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Boyd Hall display receives renovation

Maj. Gen. John Shanahan, Air Force Intelligence, Surveillance and Reconnaissance Agency commander, speaks at the Boyd Hall re-dedication ceremony June 13, 2013, at Nellis Air Force Base, Nev. Shanahan researched the work and legacy of Col. John Boyd, reached out to the family, friends, colleagues, and developed all of the display items that hung on the walls for the original Boyd Hall dedication in 1998. Shanahan was a colleague of Boyd’s and was the Weapons School Support Division commander. (U.S. Air Force Photo by Airman 1st Class Jason Couillard)

Maj. Gen. John Shanahan, Air Force Intelligence, Surveillance and Reconnaissance Agency commander, speaks at the Boyd Hall re-dedication ceremony June 13, 2013, at Nellis Air Force Base, Nev. Shanahan researched the work and legacy of Col. John Boyd, reached out to the family, friends, colleagues, and developed all of the display items that hung on the walls for the original Boyd Hall dedication in 1998. Shanahan was a colleague of Boyd’s and was the Weapons School Support Division commander. (U.S. Air Force Photo by Airman 1st Class Jason Couillard)

Mary Ellen Boyd, daughter of the late Col. John R. Boyd, hangs her father’s ribbon rack on the wall of Boyd Hall during a re-dedication ceremony June 14, 2013, at Nellis Air Force Base, Nev. Boyd was a senior pilot with more than 2,100 hours in the F-86 Sabre and the F-100 Super Sabre. Boyd received the Air Force Systems Command Scientific Achievement Award, the USAF Research and Development Award, the Air Force Association Citation of Honor, the Arnold Air Society Hoyt S. Vandenberg Award, and the Dr. Harold Brown Award for his work on energy-maneuverability, fighter design, and air-to-air tactics. (U.S. Air Force Photo by Airman 1st Class Jason Couillard)

Mary Ellen Boyd, daughter of the late Col. John R. Boyd, hangs her father’s ribbon rack on the wall of Boyd Hall during a re-dedication ceremony June 14, 2013, at Nellis Air Force Base, Nev. Boyd was a senior pilot with more than 2,100 hours in the F-86 Sabre and the F-100 Super Sabre. Boyd received the Air Force Systems Command Scientific Achievement Award, the USAF Research and Development Award, the Air Force Association Citation of Honor, the Arnold Air Society Hoyt S. Vandenberg Award, and the Dr. Harold Brown Award for his work on energy-maneuverability, fighter design, and air-to-air tactics. (U.S. Air Force Photo by Airman 1st Class Jason Couillard)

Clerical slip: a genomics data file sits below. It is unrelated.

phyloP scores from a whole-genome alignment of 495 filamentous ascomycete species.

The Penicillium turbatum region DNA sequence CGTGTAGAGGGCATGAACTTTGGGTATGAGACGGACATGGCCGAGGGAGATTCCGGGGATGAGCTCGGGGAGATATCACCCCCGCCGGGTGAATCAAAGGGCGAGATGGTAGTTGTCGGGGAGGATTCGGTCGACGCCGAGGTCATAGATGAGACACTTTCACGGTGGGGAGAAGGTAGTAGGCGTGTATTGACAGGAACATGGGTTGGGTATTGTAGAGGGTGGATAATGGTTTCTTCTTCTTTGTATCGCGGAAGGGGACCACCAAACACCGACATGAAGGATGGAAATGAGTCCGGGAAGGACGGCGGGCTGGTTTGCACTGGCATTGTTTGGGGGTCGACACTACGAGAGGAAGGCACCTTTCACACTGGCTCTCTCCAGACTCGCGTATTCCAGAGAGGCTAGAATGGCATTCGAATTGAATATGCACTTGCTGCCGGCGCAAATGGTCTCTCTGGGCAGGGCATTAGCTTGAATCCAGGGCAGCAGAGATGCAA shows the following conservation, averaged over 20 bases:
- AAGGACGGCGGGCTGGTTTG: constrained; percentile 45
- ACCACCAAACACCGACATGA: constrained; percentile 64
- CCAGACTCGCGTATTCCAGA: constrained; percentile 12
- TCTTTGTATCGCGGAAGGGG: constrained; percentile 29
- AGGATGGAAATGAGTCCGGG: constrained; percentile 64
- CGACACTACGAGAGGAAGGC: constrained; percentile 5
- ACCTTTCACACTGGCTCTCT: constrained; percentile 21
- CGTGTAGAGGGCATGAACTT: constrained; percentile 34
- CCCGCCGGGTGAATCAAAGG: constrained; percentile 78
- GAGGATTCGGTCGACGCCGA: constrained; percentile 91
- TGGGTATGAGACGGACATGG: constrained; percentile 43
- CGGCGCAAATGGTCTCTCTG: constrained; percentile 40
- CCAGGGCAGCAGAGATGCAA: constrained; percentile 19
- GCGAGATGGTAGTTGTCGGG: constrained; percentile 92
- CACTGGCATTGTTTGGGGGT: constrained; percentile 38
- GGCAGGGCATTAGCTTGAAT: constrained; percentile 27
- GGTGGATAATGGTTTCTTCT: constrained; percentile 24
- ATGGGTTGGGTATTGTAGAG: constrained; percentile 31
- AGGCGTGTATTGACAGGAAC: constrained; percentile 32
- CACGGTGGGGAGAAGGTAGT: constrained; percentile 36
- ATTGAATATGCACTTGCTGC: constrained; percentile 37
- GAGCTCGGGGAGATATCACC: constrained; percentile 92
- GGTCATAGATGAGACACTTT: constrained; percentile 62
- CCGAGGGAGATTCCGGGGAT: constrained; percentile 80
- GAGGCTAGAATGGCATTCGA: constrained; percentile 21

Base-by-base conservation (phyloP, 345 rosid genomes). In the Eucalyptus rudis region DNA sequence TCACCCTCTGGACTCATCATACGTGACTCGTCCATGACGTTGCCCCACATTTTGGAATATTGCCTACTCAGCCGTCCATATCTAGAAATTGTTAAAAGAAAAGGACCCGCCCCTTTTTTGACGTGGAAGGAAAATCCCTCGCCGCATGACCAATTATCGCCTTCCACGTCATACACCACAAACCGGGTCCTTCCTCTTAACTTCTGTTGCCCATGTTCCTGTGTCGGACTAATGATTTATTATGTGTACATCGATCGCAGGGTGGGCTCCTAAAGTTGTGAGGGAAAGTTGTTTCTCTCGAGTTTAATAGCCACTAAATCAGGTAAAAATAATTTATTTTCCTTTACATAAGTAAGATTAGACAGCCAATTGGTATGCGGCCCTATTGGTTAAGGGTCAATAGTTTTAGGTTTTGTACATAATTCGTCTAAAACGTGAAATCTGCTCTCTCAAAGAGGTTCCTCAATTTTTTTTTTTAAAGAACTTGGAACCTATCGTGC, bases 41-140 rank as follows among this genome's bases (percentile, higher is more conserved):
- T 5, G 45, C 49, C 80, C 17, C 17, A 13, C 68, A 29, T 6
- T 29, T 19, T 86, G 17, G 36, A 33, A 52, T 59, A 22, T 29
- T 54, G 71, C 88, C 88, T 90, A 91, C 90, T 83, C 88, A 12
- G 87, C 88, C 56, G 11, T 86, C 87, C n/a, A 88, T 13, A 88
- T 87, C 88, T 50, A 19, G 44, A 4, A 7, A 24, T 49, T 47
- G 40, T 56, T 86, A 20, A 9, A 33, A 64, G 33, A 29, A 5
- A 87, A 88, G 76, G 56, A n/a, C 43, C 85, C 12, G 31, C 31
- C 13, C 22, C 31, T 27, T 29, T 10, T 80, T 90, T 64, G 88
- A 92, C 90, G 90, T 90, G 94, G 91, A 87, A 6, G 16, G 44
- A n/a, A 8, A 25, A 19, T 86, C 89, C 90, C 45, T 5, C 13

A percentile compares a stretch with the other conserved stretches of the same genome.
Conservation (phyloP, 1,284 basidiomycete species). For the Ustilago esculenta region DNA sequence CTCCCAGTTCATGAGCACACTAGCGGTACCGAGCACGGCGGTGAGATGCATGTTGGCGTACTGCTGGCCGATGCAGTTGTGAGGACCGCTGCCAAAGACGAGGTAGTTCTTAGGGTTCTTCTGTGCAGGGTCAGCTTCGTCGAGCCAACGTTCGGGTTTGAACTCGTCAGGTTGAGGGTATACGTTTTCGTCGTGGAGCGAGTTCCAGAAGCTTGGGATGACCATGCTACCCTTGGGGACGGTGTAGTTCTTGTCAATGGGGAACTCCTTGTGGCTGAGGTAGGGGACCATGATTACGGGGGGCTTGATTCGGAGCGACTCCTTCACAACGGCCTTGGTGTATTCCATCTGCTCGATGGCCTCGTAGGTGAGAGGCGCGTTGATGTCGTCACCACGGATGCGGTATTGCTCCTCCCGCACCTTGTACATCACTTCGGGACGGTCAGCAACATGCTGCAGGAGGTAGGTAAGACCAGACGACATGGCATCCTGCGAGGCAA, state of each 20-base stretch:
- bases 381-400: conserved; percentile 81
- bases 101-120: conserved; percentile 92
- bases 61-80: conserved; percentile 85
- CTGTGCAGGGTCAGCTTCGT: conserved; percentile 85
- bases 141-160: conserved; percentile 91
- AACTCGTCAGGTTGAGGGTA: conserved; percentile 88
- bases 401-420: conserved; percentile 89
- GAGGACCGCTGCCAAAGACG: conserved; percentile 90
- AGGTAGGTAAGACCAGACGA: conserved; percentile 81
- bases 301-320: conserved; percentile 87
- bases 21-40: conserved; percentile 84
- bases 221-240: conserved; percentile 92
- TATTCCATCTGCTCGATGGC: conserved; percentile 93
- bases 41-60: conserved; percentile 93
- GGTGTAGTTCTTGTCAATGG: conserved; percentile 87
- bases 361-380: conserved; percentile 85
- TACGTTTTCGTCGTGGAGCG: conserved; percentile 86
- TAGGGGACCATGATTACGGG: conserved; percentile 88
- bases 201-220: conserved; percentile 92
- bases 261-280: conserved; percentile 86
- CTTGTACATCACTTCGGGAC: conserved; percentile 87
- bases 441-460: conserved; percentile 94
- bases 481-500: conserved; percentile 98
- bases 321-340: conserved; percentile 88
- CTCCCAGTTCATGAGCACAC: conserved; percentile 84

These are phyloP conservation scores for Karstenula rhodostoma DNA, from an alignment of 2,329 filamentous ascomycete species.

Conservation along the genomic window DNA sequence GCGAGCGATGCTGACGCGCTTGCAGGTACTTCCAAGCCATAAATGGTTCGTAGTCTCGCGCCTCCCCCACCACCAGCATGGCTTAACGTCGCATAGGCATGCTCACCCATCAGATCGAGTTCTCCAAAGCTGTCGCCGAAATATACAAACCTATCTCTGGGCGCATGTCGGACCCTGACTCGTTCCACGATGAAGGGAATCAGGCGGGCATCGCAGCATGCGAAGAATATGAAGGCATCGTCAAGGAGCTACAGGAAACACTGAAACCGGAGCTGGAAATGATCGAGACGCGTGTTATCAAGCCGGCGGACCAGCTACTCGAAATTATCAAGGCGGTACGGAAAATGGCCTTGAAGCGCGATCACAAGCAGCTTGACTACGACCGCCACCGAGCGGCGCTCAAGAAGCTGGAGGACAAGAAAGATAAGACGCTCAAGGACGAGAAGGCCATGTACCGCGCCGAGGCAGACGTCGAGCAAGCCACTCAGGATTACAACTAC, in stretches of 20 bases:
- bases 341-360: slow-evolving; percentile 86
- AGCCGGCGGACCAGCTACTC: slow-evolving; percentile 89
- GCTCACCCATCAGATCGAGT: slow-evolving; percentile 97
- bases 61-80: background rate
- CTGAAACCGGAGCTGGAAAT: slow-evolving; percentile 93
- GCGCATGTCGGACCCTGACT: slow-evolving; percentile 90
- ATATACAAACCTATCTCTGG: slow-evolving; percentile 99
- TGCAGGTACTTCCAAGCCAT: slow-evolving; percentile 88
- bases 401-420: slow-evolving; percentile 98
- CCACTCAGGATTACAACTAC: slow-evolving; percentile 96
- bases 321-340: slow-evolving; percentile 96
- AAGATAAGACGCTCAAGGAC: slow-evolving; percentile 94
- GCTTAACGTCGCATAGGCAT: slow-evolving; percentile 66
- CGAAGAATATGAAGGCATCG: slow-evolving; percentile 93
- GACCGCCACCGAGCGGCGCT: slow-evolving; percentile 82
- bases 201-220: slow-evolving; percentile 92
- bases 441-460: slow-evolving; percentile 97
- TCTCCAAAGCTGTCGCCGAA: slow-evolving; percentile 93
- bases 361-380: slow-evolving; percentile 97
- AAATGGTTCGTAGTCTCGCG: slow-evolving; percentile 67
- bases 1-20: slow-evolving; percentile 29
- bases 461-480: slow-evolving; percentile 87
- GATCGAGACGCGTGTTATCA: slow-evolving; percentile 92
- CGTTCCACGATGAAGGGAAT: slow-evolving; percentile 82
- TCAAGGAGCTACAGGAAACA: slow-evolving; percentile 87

NELLIS AIR FORCE BASE, Nev. -- Boyd Hall was re-dedicated at the U.S. Air Force Weapons School June 13 in tribute to Col. John Boyd.

The re-dedication unveiled additions made to Boyd Hall's original display illustrating Boyd's achievements in the U.S Air Force, many of which occurred during his time as a Fighter Weapons School instructor pilot at Nellis AFB where he flew numerous fighter aircraft including the F-100 Super Sabre.

One of his most recognizable achievements was the development of the observe, orient, decide and act decision making process, also known as the OODA loop, taught throughout professional military education.

Boyd was also known for multiple speeches and quotes including "The world is divided into 'hosers' and 'hosees.' Your job as fighter pilots is to be a 'hoser.' I, of course, am the ultimate 'hoser.'"

Boyd Hall's first dedication was held Sept. 17, 1999, and was led by now Maj. Gen. John N.T. Shanahan, Air Force Intelligence, Surveillance and Reconnaissance Agency commander.
Shanahan, a lieutenant colonel at the time, was the USAFWS Support Division commander.

"It is remarkable to see the transformation from 14 years ago," said Shanahan, the guest speaker at the re-dedication ceremony. "This is an appropriate way to memorialize someone.

"I hope [Airmen] have an opportunity to come down and see [the displays]," he added.

"He changed the way the Air Force fought and taught," said Maj. Amanda Figueroa, 19th Weapons Squadron assistant director of operations and one of the project managers for the re-dedication. "Not that many Airmen know who he was and what he did. A trip to Boyd Hall will help Airmen get to know the man."

The walls of Boyd Hall are now jam-packed with photos, stories and quotes from Boyd that were donated by museums and Boyd's family members.

Figueroa said every item on display has a purpose, including the life sized photo of Boyd viewable through the front door intended to catch people's attention and draw them in.

According to Mary Boyd, his daughter, this re-dedication shows his integrity and honor.

"It makes me feel good that people are putting all this effort into [telling my father's story]," she said.

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